As we mark Black History Month, we hear our colleagues’ stories and celebrate their heritage.

Cat, HR Shared Service Administrator, tells us why Black History Month is important to her.

It’s important to celebrate all cultures and ethnicities all the time

However, I think Black History Month is really important this year due to the events that have been happening and especially with the Black Lives Matter movement. It’s important not to forget that many years ago Black individuals were treated as slaves, and Black and White people weren’t allowed to mix with each other. Thanks to Martin Luther King, we’ve come a long way since then, but there’s so much more we can still do. It’s important now more than ever for people to come together and work with each other and not against each other. I think it’s also important to learn more about the people you’re friends with and the people you work with, to really get to know their culture, ethnicity and find out more about each other.

Growing up I heard a lot about Martin Luther King

The changes he fought for and the changes he made resonate with me. I cannot imagine what it was like being segregated from others and one skin colour having different rights to others. At the end of the day we are all made the same and we all share the same space, so we need to start recognising that and working with each other, rather than against each other.

I’m mixed race. My father was White British and my mother is Caribbean, therefore I class myself as mixed-White and Black Caribbean

I was born in Eastbourne but my grandparents were born in Jamaica. When my Grandparents were children, both their families moved to London and at some point my grandparents met each other and had my mum and her siblings. At some point my grandad decided to return to Jamaica and I never had the chance to meet him before he passed away. I have two brothers and we were the only mixed raced/Black family in our area at the time growing up, which meant we were the only mixed raced family at our school.

I found school difficult as my brothers and I did get bullied due to the colour of our skin. We had our fair share of racist remarks thrown at us and thinking about it now, it does bring back some bad memories. However, these days I tend not to care what people say as it’s their opinion and it doesn’t mean that their opinion is right. I’ve become stronger in dealing with any racism I may face, which luckily rarely happens these days.

As we’ve grown up things have gotten better but I do worry with what’s going on in America and also events that have happened in the UK, how safe my brothers and my young nephew will be in the years to come, so I do worry for their safety. 20,000 young Black men were stopped and searched during the coronavirus lockdown in London this year, which is crazy.

Although I know most of my mum’s history, I will be having a chat with her during Black History Month to find out more about her life and experiences

I know she suffered a lot with racism when she met my dad but I don’t know much about her experiences with racism growing up. As I never got the opportunity to meet my Grandad, I’ll ask questions about his life and why he made the decision to return to Jamaica and not stay in London with my Grandma.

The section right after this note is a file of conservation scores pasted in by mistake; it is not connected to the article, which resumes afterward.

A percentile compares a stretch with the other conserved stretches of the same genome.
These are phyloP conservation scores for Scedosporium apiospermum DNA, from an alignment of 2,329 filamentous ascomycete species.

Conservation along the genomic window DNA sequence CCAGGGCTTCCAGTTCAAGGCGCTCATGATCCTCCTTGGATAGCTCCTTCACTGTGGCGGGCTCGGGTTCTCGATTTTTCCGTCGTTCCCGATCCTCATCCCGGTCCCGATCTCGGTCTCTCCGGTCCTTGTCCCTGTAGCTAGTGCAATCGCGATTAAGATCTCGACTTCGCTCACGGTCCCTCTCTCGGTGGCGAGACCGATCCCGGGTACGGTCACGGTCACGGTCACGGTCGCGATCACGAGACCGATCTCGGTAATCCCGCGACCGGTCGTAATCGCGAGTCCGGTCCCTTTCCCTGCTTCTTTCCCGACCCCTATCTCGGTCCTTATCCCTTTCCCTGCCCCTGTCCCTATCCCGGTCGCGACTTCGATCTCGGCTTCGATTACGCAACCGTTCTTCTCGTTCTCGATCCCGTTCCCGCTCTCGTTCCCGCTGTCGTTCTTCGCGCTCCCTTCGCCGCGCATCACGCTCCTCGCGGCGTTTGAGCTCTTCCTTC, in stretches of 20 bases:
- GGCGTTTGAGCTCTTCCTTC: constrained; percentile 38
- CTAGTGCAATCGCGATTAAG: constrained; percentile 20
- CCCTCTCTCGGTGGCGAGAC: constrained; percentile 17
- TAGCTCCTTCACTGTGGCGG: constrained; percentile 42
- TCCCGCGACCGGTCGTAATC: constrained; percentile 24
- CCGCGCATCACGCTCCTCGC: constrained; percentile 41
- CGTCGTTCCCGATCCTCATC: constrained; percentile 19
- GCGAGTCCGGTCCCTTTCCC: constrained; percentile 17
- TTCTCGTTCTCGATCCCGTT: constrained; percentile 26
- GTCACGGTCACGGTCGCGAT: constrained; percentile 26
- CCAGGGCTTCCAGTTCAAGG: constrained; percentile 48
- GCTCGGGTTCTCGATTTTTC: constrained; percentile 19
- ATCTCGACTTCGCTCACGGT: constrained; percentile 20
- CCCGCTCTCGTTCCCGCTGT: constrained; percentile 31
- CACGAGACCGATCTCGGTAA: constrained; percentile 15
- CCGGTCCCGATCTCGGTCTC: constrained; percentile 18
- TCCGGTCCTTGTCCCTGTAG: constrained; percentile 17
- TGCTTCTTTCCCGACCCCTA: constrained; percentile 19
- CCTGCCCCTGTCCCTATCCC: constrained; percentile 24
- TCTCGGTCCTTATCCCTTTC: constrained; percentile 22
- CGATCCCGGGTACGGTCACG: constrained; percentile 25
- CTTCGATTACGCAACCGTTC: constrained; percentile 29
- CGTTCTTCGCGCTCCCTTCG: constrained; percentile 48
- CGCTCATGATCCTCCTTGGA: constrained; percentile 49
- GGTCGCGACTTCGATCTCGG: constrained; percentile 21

I’ll also make sure that my Nephew is never subjected to the racism my brothers and I had when we were younger and support him with those conversations if and when the time arises. I always talk to him about our family and our background, so he’s pretty knowledgeable on that. My Mum has always inspired me - she always used to say “people are jealous of your lovely skin colour and that’s why they’re so mean” and maybe she’s right.

Jatin, Chief Commercial & Marketing Officer, tells us why it is important to recognise the achievements of Black people in Britain.

Sharing our stories is a great way to make the subject really come to life

It is important recognise the achievements of Black people in Britain (you don’t have to be from a Black or BAME background to do that). When I was growing up in Wembley, North West London, I was surrounded by people of all different races, ethnicities and religions including many great Black people whose families had come over from Africa or the Caribbean.

John Barnes, was the only Black football player who played for liverpool football club when I was younger

I rarely saw Black people (or indeed people from other BAME backgrounds) on TV – one exception was John Barnes, who I idolised. He was the only Black football player at the time who played for my favourite football team and one of England’s best footballers of his generation.

He was someone I looked up to because he stood up to some of the racism Black footballers (and Black people in society more generally) faced at the time. John started his career as an amateur, playing for Middlesex League Club Sudbury Court, in the field opposite my school so I felt quite a local and personal connection to him.

Since hanging his boots up, John dipped his toes in football management and a few other things, but more notably he uses his platform to highlight what we still need to do to remove racism and prejudice from our society. He continues to regularly speak out on this theme and challenges thinking in wider society, and is seen as the voice of reason on race.